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Ministry of Agriculture Promotes Dairy Value Chain Activities

By :- MOA

The Ministry of Agriculture has been introducing a number of initiatives to improve milk production and productivity. Promoting green feed, introduction of Artificial Insemination, improving dairy cattle breeds and enhancing the capacity of milk and milk products processing plants are among the important endeavors to this end.

As part of the aforementioned programs, a pilot dairy development project has been implemented for the last 12 years in 17 villages of Debarwa sub-zone, Debub Region, in collaboration with The Irish Agriculture and Food Development Authority (Teagasc) and VITA senior experts.

Concurrently, in the year 2018, Teagasc in conjunction with the European Union introduced a program known as Development Smart Innovation through Research in Agriculture (DeSIRA) in a number of countries. A project known as Climate Smart Agriculture Research and Innovation Support for Dairy Value Chains in Eritrea (CSARIDE) came out as a result of this program.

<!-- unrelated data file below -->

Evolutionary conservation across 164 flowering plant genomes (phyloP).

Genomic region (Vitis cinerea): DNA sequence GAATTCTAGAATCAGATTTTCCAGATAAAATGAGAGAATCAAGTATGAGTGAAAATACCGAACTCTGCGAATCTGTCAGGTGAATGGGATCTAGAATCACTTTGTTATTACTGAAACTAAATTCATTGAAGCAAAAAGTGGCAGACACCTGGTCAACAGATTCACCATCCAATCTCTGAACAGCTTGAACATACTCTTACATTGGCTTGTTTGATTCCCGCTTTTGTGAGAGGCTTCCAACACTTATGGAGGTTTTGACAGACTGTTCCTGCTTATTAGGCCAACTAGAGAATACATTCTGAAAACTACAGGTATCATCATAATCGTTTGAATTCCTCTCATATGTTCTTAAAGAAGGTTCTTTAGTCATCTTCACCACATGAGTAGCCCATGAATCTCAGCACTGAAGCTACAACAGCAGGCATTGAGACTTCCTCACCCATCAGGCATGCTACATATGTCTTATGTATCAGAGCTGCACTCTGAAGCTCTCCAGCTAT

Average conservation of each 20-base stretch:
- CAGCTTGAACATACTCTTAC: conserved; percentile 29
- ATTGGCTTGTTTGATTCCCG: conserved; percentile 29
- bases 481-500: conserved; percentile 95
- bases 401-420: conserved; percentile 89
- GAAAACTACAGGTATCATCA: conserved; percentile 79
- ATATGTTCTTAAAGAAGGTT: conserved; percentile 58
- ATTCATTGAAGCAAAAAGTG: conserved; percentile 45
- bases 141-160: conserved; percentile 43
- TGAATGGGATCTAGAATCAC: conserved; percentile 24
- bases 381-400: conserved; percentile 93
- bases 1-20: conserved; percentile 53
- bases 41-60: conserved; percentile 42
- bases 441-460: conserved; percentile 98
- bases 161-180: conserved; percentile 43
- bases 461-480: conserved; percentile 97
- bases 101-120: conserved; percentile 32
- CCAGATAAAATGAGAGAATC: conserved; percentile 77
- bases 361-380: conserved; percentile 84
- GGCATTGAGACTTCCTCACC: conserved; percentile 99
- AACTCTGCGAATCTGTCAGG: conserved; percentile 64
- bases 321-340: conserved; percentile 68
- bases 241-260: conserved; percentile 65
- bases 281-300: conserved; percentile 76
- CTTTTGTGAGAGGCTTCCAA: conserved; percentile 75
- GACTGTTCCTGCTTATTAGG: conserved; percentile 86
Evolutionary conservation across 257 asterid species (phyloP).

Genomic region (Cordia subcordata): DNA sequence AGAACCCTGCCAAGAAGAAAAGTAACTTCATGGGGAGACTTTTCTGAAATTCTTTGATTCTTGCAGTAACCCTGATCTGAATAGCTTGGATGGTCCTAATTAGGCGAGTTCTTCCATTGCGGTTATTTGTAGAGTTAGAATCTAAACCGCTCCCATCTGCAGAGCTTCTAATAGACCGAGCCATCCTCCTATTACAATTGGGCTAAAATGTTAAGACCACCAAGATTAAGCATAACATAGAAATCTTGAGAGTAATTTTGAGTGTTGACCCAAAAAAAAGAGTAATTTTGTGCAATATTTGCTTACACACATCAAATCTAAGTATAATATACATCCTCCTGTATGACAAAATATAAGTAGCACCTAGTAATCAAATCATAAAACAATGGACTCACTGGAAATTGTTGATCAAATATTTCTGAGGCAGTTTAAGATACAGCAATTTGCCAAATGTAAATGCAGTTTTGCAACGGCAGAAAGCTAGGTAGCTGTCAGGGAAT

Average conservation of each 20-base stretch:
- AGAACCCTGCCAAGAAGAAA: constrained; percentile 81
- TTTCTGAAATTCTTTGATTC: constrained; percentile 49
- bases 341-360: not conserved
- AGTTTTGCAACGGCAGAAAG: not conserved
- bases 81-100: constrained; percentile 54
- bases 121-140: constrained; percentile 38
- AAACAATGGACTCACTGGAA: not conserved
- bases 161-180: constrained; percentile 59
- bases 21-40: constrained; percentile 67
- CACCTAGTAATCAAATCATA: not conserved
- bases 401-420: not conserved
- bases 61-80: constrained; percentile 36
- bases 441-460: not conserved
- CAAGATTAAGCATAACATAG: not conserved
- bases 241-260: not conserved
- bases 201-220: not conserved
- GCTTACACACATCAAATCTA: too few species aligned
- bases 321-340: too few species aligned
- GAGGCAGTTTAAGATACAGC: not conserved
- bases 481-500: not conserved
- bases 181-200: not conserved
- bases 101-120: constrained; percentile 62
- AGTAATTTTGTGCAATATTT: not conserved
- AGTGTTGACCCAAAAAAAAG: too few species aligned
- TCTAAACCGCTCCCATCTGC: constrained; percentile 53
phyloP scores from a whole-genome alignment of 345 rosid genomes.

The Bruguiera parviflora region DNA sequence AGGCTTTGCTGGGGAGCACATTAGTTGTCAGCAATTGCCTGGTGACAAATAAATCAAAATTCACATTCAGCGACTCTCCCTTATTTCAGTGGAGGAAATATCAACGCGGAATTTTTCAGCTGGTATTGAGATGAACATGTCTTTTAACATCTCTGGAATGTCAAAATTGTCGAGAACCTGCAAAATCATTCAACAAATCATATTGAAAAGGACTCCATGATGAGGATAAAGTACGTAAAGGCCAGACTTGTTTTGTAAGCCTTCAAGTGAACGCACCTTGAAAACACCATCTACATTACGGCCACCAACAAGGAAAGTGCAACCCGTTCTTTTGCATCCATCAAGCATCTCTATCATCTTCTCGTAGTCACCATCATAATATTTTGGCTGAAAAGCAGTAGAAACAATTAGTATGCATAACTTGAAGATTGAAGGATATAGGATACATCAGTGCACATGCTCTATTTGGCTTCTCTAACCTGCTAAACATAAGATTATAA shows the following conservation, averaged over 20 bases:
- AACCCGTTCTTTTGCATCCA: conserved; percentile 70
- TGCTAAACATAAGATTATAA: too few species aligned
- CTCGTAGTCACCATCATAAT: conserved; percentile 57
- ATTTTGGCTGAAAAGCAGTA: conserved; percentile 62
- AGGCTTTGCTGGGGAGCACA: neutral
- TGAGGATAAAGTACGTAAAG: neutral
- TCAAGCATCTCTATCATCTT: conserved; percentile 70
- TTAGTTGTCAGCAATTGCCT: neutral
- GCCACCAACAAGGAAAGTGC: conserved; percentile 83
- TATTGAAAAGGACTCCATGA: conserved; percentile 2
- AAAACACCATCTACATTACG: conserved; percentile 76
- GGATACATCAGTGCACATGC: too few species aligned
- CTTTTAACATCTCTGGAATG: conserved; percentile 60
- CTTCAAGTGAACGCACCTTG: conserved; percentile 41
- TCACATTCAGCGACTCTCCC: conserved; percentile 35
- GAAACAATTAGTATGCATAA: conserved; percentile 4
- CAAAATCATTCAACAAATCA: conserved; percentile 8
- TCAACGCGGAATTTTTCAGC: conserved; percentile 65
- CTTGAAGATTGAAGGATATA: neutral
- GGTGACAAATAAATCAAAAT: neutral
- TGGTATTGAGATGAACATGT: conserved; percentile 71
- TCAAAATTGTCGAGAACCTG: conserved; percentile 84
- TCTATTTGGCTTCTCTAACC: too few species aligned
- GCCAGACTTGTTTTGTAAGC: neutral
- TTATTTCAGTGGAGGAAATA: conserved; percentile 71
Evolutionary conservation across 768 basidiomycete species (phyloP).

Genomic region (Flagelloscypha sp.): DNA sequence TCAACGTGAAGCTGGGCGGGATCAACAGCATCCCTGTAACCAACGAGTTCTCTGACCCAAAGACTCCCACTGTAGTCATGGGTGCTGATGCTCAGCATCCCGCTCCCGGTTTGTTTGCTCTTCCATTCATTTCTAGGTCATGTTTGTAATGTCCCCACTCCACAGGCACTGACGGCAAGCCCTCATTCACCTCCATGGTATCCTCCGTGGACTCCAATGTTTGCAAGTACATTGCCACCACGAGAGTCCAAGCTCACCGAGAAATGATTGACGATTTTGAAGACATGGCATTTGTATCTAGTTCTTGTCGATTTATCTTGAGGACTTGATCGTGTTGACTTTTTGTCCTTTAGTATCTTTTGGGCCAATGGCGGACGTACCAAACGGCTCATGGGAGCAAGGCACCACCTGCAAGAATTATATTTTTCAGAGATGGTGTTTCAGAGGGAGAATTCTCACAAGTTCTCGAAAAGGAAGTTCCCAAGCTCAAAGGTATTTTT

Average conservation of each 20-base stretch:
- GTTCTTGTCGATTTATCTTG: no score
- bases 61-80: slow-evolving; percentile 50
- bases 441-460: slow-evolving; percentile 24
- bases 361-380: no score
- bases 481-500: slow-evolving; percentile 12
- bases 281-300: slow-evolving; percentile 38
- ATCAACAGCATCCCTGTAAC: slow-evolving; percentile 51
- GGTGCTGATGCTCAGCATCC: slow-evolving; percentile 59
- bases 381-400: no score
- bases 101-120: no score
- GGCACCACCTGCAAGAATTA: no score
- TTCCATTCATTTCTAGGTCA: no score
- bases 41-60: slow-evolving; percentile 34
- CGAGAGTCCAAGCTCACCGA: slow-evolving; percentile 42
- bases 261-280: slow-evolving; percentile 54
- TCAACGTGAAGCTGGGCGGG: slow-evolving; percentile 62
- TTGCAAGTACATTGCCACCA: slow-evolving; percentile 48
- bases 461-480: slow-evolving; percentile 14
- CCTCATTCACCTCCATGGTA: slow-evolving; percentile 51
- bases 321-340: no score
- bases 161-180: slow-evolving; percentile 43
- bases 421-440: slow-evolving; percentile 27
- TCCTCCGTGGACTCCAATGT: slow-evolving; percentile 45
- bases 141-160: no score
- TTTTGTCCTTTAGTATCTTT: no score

The Public Relations Division of the MoA, has conducted a brief interview with the coordinators of the project and other visiting senior experts with regards to the progress of the project related activities; during a workshop on ‘Roles of National Identification and Dairy Herd Performance Recording in Strengthening Dairy value-chains’ which was convened in Asmara, on January 13, 2023.

Dr. Lance O’Brien

Dr. Lance O’Brien is the CSARIDE project coordinator. According to him, the project is focusing on strengthening dairy value chain activities in three Zobas namely; Debub, Maekel and Anseba. The full dairy value chain incorporates production of milk on individual farms, collection and cooling of the milk, delivery of the milk to processors who are in charge of pasteurizing the milk and processing it into butter, cheese and yogurt etc. The chain also goes up to retailers and consumers. In order for the value-chain to fully function, there are also a number of activities such as animal-feed research and production, provision of agricultural supplies, capacity development activities and others.